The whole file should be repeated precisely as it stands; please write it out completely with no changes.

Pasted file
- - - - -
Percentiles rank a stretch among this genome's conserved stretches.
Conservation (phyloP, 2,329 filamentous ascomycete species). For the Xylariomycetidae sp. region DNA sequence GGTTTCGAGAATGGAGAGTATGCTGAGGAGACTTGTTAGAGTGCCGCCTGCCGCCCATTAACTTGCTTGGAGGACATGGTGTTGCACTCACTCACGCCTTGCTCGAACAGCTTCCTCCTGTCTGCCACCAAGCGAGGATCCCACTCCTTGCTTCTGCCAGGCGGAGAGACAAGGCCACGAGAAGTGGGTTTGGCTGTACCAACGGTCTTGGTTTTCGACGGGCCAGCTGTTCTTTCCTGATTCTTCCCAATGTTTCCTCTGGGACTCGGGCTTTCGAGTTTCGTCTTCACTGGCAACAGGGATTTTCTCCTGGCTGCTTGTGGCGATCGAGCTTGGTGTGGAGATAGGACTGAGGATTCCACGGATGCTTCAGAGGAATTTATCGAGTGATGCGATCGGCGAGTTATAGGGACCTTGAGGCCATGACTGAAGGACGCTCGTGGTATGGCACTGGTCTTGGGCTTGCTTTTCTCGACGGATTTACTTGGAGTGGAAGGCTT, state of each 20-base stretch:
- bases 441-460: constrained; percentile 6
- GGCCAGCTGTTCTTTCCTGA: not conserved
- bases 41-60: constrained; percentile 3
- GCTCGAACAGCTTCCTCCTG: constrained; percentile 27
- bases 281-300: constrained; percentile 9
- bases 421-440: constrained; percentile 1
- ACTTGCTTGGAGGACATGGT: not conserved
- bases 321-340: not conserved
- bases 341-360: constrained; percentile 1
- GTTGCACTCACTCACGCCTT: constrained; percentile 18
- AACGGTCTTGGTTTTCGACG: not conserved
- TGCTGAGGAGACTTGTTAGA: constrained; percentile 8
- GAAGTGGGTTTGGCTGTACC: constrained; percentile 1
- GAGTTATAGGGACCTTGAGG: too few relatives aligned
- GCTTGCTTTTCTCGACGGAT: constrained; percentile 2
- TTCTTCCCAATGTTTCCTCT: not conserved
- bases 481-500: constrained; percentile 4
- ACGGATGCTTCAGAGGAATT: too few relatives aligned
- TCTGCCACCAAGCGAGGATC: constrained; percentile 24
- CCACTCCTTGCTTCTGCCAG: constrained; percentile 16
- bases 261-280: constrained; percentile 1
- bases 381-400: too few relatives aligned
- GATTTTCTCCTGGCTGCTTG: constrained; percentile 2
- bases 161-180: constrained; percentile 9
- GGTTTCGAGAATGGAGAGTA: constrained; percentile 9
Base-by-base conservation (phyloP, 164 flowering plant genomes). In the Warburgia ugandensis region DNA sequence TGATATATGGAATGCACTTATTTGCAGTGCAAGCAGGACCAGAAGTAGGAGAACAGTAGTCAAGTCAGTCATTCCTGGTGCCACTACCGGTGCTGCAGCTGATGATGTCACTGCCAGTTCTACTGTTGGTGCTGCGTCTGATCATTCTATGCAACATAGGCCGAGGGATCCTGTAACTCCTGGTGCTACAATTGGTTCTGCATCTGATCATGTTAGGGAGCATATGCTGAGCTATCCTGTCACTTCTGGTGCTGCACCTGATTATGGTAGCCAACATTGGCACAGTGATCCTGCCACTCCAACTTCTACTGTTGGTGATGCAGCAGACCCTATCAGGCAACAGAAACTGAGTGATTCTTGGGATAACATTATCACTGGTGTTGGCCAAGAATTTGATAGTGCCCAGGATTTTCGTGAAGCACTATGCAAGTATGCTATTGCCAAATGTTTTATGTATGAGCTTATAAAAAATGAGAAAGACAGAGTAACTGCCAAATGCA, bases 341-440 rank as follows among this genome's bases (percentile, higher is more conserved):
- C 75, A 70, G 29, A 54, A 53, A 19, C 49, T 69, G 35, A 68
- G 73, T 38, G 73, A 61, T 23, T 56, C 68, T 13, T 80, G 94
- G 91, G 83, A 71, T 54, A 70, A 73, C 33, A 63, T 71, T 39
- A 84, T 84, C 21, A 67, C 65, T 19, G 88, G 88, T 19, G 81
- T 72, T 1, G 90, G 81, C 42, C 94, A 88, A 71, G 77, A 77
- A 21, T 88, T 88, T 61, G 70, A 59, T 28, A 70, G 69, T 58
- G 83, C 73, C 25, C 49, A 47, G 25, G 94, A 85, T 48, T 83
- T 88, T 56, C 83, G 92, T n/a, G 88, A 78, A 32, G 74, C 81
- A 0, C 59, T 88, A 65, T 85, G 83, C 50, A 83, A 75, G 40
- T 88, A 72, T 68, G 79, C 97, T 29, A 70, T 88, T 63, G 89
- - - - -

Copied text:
Percentiles rank a stretch among this genome's conserved stretches.
Conservation (phyloP, 2,329 filamentous ascomycete species). For the Xylariomycetidae sp. region DNA sequence GGTTTCGAGAATGGAGAGTATGCTGAGGAGACTTGTTAGAGTGCCGCCTGCCGCCCATTAACTTGCTTGGAGGACATGGTGTTGCACTCACTCACGCCTTGCTCGAACAGCTTCCTCCTGTCTGCCACCAAGCGAGGATCCCACTCCTTGCTTCTGCCAGGCGGAGAGACAAGGCCACGAGAAGTGGGTTTGGCTGTACCAACGGTCTTGGTTTTCGACGGGCCAGCTGTTCTTTCCTGATTCTTCCCAATGTTTCCTCTGGGACTCGGGCTTTCGAGTTTCGTCTTCACTGGCAACAGGGATTTTCTCCTGGCTGCTTGTGGCGATCGAGCTTGGTGTGGAGATAGGACTGAGGATTCCACGGATGCTTCAGAGGAATTTATCGAGTGATGCGATCGGCGAGTTATAGGGACCTTGAGGCCATGACTGAAGGACGCTCGTGGTATGGCACTGGTCTTGGGCTTGCTTTTCTCGACGGATTTACTTGGAGTGGAAGGCTT, state of each 20-base stretch:
- bases 441-460: constrained; percentile 6
- GGCCAGCTGTTCTTTCCTGA: not conserved
- bases 41-60: constrained; percentile 3
- GCTCGAACAGCTTCCTCCTG: constrained; percentile 27
- bases 281-300: constrained; percentile 9
- bases 421-440: constrained; percentile 1
- ACTTGCTTGGAGGACATGGT: not conserved
- bases 321-340: not conserved
- bases 341-360: constrained; percentile 1
- GTTGCACTCACTCACGCCTT: constrained; percentile 18
- AACGGTCTTGGTTTTCGACG: not conserved
- TGCTGAGGAGACTTGTTAGA: constrained; percentile 8
- GAAGTGGGTTTGGCTGTACC: constrained; percentile 1
- GAGTTATAGGGACCTTGAGG: too few relatives aligned
- GCTTGCTTTTCTCGACGGAT: constrained; percentile 2
- TTCTTCCCAATGTTTCCTCT: not conserved
- bases 481-500: constrained; percentile 4
- ACGGATGCTTCAGAGGAATT: too few relatives aligned
- TCTGCCACCAAGCGAGGATC: constrained; percentile 24
- CCACTCCTTGCTTCTGCCAG: constrained; percentile 16
- bases 261-280: constrained; percentile 1
- bases 381-400: too few relatives aligned
- GATTTTCTCCTGGCTGCTTG: constrained; percentile 2
- bases 161-180: constrained; percentile 9
- GGTTTCGAGAATGGAGAGTA: constrained; percentile 9
Base-by-base conservation (phyloP, 164 flowering plant genomes). In the Warburgia ugandensis region DNA sequence TGATATATGGAATGCACTTATTTGCAGTGCAAGCAGGACCAGAAGTAGGAGAACAGTAGTCAAGTCAGTCATTCCTGGTGCCACTACCGGTGCTGCAGCTGATGATGTCACTGCCAGTTCTACTGTTGGTGCTGCGTCTGATCATTCTATGCAACATAGGCCGAGGGATCCTGTAACTCCTGGTGCTACAATTGGTTCTGCATCTGATCATGTTAGGGAGCATATGCTGAGCTATCCTGTCACTTCTGGTGCTGCACCTGATTATGGTAGCCAACATTGGCACAGTGATCCTGCCACTCCAACTTCTACTGTTGGTGATGCAGCAGACCCTATCAGGCAACAGAAACTGAGTGATTCTTGGGATAACATTATCACTGGTGTTGGCCAAGAATTTGATAGTGCCCAGGATTTTCGTGAAGCACTATGCAAGTATGCTATTGCCAAATGTTTTATGTATGAGCTTATAAAAAATGAGAAAGACAGAGTAACTGCCAAATGCA, bases 341-440 rank as follows among this genome's bases (percentile, higher is more conserved):
- C 75, A 70, G 29, A 54, A 53, A 19, C 49, T 69, G 35, A 68
- G 73, T 38, G 73, A 61, T 23, T 56, C 68, T 13, T 80, G 94
- G 91, G 83, A 71, T 54, A 70, A 73, C 33, A 63, T 71, T 39
- A 84, T 84, C 21, A 67, C 65, T 19, G 88, G 88, T 19, G 81
- T 72, T 1, G 90, G 81, C 42, C 94, A 88, A 71, G 77, A 77
- A 21, T 88, T 88, T 61, G 70, A 59, T 28, A 70, G 69, T 58
- G 83, C 73, C 25, C 49, A 47, G 25, G 94, A 85, T 48, T 83
- T 88, T 56, C 83, G 92, T n/a, G 88, A 78, A 32, G 74, C 81
- A 0, C 59, T 88, A 65, T 85, G 83, C 50, A 83, A 75, G 40
- T 88, A 72, T 68, G 79, C 97, T 29, A 70, T 88, T 63, G 89